Bringing together artists and activists, the BDZ campaign aims to evolve into a wider movement to achieve equality and dignity for all Palestinian people
The potential of collective action within the visual arts to unify individual struggles makes our voices harder to ignore. The impact of meaningful change is evidenced by the work of Boycott Zabludowicz (BDZ). BDZ is a movement of artists, activists and academics established to align in solidarity with Palestinian arts organisations to oppose the ongoing violence against Palestinians by the Israeli military. It was catalysed by the 2014 massacres in Gaza, when more than 2000 Palestinians, including 500 children, were killed by Israeli security forces in Operation Protective Edge – a seven-week period of sustained airstrikes which included targeting civilian homes, something cited by Amnesty International as a serious human rights violation. Though there were casualties on both sides, the impact on Gaza’s Palestinian population and infrastructure was disproportional. In 2021, Israel broke the ceasefire which was brokered as a response to the events of 2014, beginning airstrikes in Gaza, thus garnering a new wave of support of BDZ’s boycott. The list of signatories is now in the hundreds.
Specifically, BDZ draws attention to the internal structures of the Zabludowicz Art Trust. The organisation’s owners and sources of funding are connected to lobbying activities on behalf of the Israeli state and to a company providing services to the Israeli Air Force. The Zabludowicz Art Trust stands accused of artwashing; publicly presenting itself as a ‘progressive’ organisation through visibly supporting emerging artists. This in turn obfuscates the nefarious actions of the trust in order to legitimise their wider activities. On 21 May 2021, Anita and Poju Zabludowicz released a statement in response to BDZ, saying: “We passionately support a Two-State Solution that guarantees the rights of Palestinians and Israelis to live and work side-by-side in peace.” This statement has been criticised by platforms such as The White Pube, which highlights the disparity between the Zabludowicz public statements and financial records.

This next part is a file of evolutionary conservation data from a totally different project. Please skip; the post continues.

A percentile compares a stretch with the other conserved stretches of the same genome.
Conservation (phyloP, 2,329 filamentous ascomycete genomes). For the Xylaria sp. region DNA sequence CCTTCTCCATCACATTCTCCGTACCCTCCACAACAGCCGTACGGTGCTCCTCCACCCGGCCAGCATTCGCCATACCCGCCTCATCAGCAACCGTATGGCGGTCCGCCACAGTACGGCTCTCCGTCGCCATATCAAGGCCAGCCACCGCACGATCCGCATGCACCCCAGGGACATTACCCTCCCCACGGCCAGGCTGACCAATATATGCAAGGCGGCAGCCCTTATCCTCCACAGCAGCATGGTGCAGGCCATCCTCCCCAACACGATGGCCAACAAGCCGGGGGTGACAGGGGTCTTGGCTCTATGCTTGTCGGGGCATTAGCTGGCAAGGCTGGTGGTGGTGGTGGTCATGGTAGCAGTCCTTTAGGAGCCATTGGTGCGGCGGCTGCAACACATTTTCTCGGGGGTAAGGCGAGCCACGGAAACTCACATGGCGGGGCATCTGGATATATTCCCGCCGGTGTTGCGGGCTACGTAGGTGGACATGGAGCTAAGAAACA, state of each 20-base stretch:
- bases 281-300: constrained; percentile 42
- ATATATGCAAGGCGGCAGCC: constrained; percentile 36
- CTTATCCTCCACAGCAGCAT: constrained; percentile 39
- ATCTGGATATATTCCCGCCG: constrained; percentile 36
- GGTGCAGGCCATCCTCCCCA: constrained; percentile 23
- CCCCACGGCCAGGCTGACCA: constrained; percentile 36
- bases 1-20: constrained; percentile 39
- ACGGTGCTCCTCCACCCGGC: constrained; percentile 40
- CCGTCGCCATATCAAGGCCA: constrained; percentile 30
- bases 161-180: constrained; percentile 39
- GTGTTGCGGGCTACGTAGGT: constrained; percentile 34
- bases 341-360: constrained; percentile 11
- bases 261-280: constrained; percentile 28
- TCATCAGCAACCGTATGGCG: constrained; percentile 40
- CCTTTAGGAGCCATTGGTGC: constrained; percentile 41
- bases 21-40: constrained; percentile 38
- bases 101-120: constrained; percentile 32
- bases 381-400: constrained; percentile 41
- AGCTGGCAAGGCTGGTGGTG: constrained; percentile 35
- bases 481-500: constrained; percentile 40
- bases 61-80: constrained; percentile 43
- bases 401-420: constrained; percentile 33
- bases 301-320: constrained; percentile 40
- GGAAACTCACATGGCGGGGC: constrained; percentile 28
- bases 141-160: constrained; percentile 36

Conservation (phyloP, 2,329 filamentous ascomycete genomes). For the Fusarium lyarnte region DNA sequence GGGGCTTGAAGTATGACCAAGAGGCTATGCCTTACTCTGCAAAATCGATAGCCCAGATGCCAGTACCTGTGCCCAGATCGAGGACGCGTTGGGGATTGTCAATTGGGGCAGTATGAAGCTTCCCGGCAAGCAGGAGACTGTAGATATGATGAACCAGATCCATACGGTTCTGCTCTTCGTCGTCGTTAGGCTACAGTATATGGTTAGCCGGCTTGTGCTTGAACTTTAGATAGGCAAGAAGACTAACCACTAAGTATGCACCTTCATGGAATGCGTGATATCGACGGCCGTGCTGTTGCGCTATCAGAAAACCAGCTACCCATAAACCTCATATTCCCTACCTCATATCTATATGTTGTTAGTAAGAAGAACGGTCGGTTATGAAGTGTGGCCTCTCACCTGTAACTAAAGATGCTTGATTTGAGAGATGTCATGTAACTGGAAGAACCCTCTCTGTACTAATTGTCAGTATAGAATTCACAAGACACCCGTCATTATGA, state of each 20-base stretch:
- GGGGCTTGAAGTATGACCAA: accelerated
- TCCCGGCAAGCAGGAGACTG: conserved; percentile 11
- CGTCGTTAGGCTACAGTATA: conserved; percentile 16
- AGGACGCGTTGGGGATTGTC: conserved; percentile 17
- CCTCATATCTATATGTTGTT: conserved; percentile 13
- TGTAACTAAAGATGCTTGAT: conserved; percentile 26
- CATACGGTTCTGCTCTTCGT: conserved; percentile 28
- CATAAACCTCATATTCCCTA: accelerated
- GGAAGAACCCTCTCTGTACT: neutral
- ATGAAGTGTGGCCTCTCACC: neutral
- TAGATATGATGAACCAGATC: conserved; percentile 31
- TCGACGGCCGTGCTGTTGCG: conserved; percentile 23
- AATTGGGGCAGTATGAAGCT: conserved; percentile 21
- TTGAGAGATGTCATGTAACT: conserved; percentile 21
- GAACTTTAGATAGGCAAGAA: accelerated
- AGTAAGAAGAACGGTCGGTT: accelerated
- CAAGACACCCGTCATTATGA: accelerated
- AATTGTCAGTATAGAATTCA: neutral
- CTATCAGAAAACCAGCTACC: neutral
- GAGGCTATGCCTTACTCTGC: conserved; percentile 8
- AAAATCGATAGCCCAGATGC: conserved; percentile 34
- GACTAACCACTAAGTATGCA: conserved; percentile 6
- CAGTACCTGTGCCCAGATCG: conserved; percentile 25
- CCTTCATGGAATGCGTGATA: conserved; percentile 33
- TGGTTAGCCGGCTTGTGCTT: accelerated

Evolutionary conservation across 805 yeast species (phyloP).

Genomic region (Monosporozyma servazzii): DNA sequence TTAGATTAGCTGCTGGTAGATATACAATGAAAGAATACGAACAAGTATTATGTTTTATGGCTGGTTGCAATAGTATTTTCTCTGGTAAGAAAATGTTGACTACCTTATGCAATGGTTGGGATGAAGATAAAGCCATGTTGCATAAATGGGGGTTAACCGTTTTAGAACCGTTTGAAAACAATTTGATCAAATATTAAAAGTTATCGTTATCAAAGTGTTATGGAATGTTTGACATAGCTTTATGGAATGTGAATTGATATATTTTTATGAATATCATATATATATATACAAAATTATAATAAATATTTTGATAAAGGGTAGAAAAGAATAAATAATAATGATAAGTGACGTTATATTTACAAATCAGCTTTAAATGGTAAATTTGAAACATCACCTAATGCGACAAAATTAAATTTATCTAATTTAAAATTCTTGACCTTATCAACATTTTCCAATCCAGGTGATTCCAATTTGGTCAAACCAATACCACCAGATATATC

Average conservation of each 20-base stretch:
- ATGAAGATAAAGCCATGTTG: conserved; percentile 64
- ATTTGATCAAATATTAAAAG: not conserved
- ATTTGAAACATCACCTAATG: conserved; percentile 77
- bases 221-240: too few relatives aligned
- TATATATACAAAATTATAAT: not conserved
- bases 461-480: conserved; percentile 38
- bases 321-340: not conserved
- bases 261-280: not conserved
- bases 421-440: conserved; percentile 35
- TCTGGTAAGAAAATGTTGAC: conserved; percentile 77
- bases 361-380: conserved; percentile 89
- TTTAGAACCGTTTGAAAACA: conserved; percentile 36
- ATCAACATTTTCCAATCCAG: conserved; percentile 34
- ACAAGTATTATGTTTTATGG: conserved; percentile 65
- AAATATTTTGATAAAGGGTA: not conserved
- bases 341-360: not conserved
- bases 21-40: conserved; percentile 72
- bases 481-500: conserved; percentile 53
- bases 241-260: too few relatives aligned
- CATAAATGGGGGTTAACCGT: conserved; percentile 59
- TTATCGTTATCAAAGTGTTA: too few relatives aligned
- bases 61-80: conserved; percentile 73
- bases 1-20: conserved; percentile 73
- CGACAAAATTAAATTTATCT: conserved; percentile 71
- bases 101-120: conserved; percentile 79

The success of boycotts in international campaigns is well-documented. Indeed, it was an integral aspect of opposing South Africa’s apartheid regime from the 1960s through to the 1980s. Alongside encouraging signatories to avoid visiting and working with Zabludowicz, BDZ supports artists who have been previously commissioned by the trust to de-author their art – publicly removing their name as an act of protest and devaluation.
Here, Jamila Prowse talks to members of BDZ about their tactics and motivations and the benefits of instigating a boycott.
BJP: What are the aims of BDZ?